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As an accredited Veterans attorney and as an attorney admitted to practice in the United States Court of Veterans Appeals in Washington , D.C., I keep track of cases affecting veterans.

Here is a case decided on 1-12-12, from the United States Court of Appeals , Federal Circuit which shows the long process when a veteran files a claim .  http://www.leagle.com/xmlResult.aspx?xmldoc=In%20FCO%2020120112182.xml&docbase=CSLWAR3-2007-CURR

In this case, the veteran filed a claim in 2003 for injuries  he alleges happened during his military service back in 1973.  After  going through the long process of initially being denied and filing appeals within the Veterans Administration, (and, being denied at each appeal) , he brought his case before the U.S. Court of Veterans Appeals in 2011. This is the court that hears claims against the Veteran Administration if  the VA denies an application through their own administrative process. The veteran once again lost and appealed that court's decision to the United States Court of Appeals which decides if the Veterans Court made any mistakes.

Please look at the first page of the attached decision right below the " Decided: January 12,2012 " to see the legal team assembled to advocate for the Federal Government. The United States had six lawyers advocating against the veteran who was representing himself ( called pro se in the legal world). This is typical in cases of this type. The appeals within the Veterans Administration are designed to be non-adversarial ,but once you take action against the VA in court , the gloves are off and the dispute becomes adversarial .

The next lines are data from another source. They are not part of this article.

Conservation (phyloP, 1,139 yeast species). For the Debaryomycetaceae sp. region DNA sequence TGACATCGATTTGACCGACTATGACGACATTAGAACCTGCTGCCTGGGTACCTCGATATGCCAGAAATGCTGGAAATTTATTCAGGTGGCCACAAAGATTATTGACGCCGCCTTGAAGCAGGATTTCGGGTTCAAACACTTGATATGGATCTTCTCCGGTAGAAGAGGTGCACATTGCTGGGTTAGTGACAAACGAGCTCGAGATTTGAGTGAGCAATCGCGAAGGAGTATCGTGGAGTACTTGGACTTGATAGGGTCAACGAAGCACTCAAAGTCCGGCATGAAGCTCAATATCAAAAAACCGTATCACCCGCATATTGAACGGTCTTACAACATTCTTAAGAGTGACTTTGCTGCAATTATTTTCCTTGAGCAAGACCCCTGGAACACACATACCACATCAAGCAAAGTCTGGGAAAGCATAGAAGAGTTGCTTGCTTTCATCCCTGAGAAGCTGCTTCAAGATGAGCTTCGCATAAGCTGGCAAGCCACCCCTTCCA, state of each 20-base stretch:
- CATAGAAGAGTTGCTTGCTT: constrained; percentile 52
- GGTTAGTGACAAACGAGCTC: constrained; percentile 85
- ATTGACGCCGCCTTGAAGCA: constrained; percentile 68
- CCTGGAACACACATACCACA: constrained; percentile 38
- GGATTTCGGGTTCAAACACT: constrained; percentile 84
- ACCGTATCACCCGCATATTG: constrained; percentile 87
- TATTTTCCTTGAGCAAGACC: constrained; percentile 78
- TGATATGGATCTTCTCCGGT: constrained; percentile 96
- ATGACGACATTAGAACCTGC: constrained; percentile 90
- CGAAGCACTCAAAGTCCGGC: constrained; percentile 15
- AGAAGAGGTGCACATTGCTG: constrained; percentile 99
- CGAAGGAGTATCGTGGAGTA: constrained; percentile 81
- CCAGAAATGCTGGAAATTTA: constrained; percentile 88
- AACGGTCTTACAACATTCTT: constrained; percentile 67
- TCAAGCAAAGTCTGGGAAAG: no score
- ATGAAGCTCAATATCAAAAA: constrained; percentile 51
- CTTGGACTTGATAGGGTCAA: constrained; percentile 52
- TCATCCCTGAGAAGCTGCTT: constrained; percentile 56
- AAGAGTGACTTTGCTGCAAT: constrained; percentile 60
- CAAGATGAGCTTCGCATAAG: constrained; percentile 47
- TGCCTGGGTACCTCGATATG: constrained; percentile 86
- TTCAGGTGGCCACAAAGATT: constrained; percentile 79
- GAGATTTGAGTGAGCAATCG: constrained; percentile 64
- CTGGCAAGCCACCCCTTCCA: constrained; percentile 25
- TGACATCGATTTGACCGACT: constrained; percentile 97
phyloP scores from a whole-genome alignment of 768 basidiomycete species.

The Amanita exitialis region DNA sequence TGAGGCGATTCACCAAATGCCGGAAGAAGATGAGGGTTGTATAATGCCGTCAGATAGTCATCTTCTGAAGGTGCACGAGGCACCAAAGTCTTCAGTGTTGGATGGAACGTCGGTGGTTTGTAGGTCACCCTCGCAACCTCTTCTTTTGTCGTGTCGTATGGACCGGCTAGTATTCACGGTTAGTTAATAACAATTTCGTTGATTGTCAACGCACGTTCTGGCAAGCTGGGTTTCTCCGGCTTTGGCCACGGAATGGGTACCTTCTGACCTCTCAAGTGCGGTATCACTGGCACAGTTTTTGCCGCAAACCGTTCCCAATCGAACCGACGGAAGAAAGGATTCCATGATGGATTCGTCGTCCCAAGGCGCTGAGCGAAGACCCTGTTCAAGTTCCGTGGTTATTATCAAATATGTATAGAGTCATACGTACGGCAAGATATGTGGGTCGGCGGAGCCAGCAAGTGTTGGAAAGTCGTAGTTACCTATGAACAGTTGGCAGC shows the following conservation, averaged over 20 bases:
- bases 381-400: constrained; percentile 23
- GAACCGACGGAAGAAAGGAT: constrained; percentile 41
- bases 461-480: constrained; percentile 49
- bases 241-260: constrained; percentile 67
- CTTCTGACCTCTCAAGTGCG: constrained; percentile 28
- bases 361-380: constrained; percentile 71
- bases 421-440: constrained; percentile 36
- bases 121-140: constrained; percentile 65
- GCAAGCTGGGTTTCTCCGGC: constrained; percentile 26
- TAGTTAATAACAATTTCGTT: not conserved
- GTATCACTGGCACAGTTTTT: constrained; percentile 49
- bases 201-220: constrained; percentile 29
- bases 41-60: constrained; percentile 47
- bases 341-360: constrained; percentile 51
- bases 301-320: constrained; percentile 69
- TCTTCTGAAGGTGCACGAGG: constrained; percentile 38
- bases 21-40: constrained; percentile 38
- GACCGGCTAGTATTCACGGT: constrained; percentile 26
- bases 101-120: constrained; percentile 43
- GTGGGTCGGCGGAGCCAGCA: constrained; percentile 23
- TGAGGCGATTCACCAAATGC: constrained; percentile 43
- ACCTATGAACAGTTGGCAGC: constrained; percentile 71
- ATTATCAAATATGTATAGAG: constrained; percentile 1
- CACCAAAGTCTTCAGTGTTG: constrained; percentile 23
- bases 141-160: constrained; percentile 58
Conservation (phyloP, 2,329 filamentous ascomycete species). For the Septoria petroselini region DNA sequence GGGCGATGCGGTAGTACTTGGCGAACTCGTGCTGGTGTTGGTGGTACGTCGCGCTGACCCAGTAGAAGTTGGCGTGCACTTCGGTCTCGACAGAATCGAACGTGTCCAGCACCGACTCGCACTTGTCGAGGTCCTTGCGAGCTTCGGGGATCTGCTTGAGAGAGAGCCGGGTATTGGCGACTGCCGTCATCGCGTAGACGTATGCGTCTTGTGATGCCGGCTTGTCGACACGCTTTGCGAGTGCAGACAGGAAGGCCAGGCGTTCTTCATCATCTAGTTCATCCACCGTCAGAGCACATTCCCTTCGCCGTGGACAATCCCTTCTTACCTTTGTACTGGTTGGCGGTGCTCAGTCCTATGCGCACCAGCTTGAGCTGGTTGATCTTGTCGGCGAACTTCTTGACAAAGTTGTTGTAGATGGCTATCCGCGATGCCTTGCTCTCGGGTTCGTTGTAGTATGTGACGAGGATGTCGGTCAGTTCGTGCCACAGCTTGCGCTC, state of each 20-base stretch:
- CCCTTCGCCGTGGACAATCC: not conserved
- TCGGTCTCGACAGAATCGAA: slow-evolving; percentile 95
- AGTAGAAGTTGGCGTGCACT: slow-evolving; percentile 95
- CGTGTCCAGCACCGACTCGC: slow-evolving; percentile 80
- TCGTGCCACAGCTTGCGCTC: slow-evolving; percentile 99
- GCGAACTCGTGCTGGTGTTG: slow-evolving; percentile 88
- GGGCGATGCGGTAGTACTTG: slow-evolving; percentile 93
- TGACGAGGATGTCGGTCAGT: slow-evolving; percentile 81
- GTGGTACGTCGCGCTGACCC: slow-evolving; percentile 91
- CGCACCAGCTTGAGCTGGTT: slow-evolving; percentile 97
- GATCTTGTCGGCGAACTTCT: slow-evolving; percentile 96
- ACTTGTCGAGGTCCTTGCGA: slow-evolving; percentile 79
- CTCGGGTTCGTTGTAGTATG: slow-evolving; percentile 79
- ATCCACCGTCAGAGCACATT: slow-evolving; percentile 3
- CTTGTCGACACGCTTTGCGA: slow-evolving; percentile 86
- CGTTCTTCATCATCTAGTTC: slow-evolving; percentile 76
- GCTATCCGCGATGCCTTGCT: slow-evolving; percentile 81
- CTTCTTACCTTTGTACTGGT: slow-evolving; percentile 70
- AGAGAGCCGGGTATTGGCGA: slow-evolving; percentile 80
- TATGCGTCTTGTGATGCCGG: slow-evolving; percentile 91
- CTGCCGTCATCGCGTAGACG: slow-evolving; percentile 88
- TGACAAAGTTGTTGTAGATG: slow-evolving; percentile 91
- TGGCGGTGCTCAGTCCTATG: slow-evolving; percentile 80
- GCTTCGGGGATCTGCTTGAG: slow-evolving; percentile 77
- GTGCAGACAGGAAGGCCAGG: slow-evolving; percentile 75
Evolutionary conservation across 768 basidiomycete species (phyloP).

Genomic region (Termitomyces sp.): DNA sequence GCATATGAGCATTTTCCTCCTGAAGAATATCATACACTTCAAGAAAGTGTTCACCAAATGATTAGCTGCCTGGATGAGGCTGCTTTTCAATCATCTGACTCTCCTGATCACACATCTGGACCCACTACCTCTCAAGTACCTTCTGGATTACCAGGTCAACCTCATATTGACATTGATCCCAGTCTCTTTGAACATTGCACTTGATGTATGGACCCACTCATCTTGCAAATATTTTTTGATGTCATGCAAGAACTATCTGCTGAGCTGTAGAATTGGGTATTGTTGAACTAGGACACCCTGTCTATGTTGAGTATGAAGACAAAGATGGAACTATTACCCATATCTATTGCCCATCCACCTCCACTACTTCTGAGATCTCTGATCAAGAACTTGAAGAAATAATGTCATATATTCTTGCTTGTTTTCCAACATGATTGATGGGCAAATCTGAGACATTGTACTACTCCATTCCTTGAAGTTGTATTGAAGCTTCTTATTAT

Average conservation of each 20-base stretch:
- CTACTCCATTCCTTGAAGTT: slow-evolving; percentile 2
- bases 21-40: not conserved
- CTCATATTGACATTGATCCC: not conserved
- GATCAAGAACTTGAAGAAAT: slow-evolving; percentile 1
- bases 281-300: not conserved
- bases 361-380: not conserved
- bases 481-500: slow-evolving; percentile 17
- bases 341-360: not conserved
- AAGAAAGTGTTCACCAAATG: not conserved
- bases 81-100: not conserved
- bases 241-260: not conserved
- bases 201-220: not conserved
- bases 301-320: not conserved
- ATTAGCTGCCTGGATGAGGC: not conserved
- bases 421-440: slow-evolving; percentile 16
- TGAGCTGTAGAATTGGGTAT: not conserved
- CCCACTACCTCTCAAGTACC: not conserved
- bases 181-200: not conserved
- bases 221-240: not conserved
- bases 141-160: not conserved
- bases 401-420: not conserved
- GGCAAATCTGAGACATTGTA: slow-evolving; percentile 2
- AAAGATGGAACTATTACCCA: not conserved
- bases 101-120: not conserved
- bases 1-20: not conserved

An argument in an appellate court is in the "deep end of the pool" from a legal standpoint. An appellate court is not the place to reargue the facts in the veterans case. Look at the second page of the court decision just below "Discussion". The court is saying they don't have the jurisdiction to consider the facts of this case. They can only consider the regulation itself.

The above article is for informational purposes only. It is not legal advice. Please consult an attorney for your particular issue.